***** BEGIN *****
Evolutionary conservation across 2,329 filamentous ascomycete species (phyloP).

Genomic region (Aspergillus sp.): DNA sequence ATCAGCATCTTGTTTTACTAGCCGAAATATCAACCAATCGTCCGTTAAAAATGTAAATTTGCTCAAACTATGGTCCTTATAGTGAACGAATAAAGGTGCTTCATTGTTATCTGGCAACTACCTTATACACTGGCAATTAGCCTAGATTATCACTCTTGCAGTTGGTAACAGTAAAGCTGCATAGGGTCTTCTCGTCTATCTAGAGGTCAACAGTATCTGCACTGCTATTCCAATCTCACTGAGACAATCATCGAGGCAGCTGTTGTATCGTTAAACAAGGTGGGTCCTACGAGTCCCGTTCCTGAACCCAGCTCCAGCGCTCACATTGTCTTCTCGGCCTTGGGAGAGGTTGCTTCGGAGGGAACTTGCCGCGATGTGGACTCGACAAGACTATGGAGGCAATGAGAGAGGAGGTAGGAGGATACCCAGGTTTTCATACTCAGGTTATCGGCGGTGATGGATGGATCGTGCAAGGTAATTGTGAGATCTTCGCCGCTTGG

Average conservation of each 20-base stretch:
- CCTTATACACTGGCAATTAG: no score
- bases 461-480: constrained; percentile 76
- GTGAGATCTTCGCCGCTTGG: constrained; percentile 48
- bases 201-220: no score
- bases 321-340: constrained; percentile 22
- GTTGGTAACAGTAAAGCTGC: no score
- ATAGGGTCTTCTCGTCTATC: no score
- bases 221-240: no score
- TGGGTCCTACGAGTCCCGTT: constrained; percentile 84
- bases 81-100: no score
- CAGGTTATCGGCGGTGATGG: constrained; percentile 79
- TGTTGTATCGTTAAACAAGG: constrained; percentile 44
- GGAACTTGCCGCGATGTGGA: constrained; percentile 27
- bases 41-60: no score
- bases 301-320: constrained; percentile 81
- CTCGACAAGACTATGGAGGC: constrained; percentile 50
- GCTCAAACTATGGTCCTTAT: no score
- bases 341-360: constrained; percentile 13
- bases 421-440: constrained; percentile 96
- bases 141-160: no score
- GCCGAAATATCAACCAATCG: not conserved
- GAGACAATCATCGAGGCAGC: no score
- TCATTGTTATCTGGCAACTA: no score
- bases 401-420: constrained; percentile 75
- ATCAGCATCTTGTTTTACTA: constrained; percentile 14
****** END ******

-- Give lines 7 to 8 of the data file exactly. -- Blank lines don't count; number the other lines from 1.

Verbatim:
- bases 201-220: no score
- bases 321-340: constrained; percentile 22